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NIH launches prospective study of Zika and HIV co-infection during pregnancy

The National Institutes of Health has launched a study to determine the potential risks that infection with the Zika virus might pose for pregnancies in which the mother is also infected with HIV.

At this point, little is known about whether Zika virus infection poses additional risks for maternal or infant health in pregnancies already complicated by HIV. Researchers hope the new study will provide information on whether infection with one of these viruses might increase the risk for infection with the other. Other concerns include whether Zika might interfere with medications that prevent HIV from being passed from a pregnant woman to her fetus and whether infection with the two viruses might increase the risk of damage to the fetal brain, as seen with Zika virus.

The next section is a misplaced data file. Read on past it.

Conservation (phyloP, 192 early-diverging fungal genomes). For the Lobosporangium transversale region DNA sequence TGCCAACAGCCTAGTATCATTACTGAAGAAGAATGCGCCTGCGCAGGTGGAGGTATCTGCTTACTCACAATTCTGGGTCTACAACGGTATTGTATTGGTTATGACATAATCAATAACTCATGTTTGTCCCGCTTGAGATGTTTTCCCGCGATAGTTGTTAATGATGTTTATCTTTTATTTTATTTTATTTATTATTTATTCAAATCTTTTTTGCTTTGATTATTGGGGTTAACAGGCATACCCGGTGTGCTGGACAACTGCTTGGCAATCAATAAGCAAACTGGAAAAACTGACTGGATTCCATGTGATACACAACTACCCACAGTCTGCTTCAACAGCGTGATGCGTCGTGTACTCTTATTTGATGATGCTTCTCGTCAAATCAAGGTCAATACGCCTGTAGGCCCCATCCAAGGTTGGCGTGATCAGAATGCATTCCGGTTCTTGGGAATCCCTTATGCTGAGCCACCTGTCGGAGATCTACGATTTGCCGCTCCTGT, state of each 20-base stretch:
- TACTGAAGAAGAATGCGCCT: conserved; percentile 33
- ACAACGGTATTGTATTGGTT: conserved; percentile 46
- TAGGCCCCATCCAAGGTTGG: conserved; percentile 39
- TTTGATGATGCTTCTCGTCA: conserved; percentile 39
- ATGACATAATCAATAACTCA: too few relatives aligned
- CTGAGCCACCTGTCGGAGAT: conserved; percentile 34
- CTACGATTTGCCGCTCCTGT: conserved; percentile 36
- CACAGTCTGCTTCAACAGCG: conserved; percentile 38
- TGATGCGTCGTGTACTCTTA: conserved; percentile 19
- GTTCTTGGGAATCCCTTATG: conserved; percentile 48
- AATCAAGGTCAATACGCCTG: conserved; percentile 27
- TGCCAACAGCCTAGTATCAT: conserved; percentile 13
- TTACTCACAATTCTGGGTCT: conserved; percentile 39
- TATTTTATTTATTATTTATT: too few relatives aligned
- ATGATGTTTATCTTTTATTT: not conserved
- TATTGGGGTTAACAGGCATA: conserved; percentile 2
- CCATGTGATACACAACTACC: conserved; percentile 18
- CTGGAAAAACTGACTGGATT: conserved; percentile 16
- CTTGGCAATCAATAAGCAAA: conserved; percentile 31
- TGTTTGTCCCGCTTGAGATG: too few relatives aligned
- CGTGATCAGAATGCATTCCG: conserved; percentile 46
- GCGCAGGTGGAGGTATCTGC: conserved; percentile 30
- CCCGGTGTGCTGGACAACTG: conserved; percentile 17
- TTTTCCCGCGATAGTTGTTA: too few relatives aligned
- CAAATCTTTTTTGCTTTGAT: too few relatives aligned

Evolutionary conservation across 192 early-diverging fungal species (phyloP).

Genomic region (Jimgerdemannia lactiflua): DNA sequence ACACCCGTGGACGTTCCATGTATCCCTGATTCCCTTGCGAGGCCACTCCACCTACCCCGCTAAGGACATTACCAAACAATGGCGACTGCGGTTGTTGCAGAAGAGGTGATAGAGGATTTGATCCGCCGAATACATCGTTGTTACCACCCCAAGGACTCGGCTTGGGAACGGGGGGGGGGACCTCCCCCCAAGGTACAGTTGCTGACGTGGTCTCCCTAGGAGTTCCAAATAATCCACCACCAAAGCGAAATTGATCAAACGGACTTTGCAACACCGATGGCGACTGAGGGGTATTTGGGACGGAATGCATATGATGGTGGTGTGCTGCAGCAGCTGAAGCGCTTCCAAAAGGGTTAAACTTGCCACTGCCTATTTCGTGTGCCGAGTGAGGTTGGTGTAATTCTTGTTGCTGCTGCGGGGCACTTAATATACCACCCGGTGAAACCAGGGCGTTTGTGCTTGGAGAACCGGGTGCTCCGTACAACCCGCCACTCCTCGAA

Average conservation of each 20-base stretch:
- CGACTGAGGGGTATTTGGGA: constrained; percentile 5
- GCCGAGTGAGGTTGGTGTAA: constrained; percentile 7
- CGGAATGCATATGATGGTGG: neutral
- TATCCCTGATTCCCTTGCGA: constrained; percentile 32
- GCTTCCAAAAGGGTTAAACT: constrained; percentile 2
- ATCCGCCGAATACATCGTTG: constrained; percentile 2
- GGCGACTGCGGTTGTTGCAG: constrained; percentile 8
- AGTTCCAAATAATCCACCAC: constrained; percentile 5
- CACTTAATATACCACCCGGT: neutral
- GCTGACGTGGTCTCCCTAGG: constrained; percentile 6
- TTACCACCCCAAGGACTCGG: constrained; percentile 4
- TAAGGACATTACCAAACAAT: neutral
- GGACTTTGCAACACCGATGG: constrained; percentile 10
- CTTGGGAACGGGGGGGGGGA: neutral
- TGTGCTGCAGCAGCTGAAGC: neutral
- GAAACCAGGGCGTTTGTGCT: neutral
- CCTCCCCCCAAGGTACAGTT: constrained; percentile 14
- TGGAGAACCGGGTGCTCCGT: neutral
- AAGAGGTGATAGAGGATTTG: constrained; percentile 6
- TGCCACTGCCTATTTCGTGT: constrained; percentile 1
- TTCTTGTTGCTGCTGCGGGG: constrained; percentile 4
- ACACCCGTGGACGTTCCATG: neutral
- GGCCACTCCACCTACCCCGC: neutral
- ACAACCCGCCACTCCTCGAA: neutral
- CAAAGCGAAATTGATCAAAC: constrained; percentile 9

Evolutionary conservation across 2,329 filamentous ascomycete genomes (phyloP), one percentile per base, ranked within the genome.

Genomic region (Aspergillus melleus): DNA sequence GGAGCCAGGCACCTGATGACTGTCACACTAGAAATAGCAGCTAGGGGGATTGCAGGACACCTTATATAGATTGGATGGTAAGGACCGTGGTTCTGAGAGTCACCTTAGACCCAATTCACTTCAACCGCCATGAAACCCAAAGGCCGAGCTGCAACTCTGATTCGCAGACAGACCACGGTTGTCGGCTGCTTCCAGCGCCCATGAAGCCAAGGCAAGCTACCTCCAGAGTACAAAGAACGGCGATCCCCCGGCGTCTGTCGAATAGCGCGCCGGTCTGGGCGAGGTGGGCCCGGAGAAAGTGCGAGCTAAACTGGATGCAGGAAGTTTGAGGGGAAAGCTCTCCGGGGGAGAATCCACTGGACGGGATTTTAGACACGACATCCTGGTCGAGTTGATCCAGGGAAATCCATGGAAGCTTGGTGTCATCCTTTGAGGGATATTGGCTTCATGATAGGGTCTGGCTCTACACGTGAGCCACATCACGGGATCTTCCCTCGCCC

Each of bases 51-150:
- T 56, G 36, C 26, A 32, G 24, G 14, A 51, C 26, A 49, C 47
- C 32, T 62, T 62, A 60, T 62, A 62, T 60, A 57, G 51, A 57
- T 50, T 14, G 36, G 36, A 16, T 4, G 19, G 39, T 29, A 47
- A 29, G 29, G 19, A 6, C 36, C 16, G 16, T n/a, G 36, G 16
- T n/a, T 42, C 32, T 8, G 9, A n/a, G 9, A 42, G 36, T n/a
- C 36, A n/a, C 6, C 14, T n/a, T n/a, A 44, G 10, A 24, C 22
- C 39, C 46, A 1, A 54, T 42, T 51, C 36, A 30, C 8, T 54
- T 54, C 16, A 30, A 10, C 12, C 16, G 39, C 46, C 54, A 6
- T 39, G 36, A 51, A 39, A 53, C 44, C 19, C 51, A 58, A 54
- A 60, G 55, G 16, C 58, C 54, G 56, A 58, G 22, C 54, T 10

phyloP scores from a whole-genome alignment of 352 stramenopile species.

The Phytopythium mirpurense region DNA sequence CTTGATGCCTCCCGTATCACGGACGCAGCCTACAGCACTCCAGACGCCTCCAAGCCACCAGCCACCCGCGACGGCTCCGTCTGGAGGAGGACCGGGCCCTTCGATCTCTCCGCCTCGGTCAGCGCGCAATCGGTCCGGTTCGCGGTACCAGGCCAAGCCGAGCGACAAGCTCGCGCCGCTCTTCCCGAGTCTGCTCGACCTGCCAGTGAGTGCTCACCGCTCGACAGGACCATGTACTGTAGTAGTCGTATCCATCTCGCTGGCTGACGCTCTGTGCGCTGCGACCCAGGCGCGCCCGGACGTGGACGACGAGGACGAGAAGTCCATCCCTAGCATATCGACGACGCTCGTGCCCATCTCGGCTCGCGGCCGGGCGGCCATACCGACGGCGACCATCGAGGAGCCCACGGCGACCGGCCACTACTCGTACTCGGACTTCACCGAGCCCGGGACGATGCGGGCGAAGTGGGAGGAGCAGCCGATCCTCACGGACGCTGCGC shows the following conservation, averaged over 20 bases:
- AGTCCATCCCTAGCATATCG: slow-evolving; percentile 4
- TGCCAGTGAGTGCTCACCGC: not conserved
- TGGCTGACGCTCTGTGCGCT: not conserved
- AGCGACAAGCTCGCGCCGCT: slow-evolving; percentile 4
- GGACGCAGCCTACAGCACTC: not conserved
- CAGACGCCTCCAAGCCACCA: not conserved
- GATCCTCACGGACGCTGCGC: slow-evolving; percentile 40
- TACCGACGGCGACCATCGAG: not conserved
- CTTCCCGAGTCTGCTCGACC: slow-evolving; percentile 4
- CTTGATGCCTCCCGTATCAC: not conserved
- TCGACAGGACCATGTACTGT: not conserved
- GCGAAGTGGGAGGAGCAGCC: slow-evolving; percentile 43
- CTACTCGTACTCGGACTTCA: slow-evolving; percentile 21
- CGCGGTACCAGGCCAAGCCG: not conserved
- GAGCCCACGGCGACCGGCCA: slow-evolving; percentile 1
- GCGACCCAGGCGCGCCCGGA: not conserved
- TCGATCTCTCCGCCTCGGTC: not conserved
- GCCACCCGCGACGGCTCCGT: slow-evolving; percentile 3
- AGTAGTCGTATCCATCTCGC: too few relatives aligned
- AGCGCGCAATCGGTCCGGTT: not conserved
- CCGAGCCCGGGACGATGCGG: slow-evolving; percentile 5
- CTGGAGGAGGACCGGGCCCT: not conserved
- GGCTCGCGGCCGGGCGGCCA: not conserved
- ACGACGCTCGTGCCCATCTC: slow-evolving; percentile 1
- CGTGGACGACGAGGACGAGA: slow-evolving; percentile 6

The researchers plan to enroll pregnant women who are infected with HIV only, with Zika virus only, with HIV and Zika, and women not infected with either virus. The study is enrolling participants in Puerto Rico and will soon recruit volunteers at sites in the continental United States and Brazil. Study participants will be provided with appropriate treatment. Women will be monitored throughout their pregnancies and for six months after giving birth. Infants will be observed for a year after birth. The study will be conducted in two parts: In the initial phase, the researchers aim to recruit roughly 200 pregnant women; if their efforts are successful, they will then try to enroll 1,800 additional pregnant women.  The study is expected to run from 4 to 6 years.

The study is sponsored by NIH’s Eunice Kennedy Shriver National Institute of Child Health and Human Development.

Catherine Y. Spong, M.D., deputy director of the Eunice Kennedy Shriver National Institute of Child Health and Human Development

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